What should you consider before installing a CCTV system?ArmandtS
In the past surveillance was always conducted by patrolling security personnel who were on the lookout for criminal activity. Human error, focus on cost effectiveness and the fact that patrols cannot be everywhere all the time, have created a need for CCTV systems. The following information will help you select a surveillance solution that functions effectively.
What will a CCTV system do for you?
It’s important to have a realistic view of what your surveillance system will do for you. There are 3 primary uses for a CCTV system:
- To have a visual record of an incident for prosecution or future incident response.
- To obtain visual information about an incident or situation that is currently taking place.
- To deter any activities that you or your organisation find unacceptable.
A camera is not just a camera. When buying a CCTV system it is important to specify the function of each and every camera. The simple way to do this is to write a brief mission statement for each device. This is important and not something to be rushed as it will ensure the appropriate ROI because a system that is designed to meet a specific need continues to perform long after the technology may become obsolete.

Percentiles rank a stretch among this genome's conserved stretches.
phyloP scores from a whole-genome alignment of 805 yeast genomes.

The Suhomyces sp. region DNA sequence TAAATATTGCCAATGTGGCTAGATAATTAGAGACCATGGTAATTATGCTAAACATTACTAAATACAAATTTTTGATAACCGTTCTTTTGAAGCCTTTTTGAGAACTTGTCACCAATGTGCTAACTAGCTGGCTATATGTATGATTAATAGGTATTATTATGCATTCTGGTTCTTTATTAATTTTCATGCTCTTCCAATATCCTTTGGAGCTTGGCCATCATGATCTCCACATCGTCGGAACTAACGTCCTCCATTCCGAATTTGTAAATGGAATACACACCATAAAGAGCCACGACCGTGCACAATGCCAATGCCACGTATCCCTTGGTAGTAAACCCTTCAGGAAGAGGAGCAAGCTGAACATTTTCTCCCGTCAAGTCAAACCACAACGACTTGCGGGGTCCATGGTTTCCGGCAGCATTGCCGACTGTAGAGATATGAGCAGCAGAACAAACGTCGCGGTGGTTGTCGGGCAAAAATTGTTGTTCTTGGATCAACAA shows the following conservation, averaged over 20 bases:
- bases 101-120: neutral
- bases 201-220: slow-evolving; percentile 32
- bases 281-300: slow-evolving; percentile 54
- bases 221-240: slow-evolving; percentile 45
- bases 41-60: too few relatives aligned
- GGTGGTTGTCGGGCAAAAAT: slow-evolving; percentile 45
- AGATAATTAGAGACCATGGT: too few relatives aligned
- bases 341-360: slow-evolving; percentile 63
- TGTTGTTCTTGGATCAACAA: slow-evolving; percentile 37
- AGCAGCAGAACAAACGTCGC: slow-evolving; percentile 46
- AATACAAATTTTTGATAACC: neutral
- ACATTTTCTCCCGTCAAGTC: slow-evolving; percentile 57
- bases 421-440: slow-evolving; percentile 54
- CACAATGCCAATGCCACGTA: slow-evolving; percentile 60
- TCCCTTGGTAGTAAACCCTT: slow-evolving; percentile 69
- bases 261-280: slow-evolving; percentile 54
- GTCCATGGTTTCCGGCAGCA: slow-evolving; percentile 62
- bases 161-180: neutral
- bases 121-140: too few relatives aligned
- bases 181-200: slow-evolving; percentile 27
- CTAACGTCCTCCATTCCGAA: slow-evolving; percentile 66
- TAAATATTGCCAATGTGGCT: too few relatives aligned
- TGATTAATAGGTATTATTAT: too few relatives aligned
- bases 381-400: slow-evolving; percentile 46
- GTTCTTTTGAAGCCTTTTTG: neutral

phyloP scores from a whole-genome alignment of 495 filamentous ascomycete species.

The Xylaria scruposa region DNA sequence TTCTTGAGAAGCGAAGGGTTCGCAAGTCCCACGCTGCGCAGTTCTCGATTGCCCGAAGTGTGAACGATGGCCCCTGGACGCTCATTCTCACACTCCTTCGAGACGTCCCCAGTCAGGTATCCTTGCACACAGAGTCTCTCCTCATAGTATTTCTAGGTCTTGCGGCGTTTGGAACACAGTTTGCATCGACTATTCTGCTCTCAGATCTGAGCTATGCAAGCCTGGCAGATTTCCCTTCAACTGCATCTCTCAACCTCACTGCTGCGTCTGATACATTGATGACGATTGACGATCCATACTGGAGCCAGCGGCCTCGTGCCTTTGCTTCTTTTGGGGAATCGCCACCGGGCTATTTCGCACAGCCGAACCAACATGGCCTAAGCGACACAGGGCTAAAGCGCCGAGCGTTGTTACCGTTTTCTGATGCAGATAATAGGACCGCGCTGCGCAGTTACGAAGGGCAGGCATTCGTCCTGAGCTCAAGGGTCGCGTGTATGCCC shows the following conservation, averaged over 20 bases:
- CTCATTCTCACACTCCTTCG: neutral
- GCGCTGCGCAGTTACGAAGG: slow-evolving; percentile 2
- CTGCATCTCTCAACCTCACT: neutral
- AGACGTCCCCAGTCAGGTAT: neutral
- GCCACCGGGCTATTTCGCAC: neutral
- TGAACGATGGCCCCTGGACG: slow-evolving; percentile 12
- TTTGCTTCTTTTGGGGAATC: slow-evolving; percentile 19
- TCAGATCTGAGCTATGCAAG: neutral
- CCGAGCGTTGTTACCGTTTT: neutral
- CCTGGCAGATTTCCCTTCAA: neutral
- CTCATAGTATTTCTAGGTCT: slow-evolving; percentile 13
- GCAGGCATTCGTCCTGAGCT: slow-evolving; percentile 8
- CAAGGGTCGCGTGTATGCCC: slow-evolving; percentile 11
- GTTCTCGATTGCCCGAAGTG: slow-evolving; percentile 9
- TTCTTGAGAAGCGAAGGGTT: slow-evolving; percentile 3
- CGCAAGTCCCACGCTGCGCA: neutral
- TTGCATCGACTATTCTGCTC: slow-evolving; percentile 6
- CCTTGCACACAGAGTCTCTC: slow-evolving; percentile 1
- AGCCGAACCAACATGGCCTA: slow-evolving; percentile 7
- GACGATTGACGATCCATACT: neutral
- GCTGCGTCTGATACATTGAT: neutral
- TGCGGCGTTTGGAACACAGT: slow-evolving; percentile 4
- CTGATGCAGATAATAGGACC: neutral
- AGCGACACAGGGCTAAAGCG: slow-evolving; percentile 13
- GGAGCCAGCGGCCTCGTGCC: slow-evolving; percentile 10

You can determine your requirements by answering the following questions:
One of the most important questions then is, what is the purpose of the CCTV system as a whole? Are there requirements for real time monitoring or should video just be recorded for review at a later stage? What is each camera viewing and for what reason?
Once you understand the function of each camera you will need to use different lenses and technologies to create specific fields of view and capture clear images despite environmental changes.
Four factors will help you decide what lens and camera technology to choose:
- What is the target? Is it a person, a group of people, a specific package or packages, vehicles or the global overview of a parking lot?
- What activity are you trying to observe? Is it theft, robbery, assault, trespassing, package unattended etc?
- What is the purpose? Is it to view a fixed area, in which case a static camera is sufficient, or do you require a specific PTZ (pan tilt zoom) that can be controlled by an operator to do visual assessments and video based patrols?
- Will the cameras field of view suffer with environmental effects such as severe backlight, lowlight or fog.
If you can answer all the questions above you are on your way to purchasing a sound solution that will really work for you.
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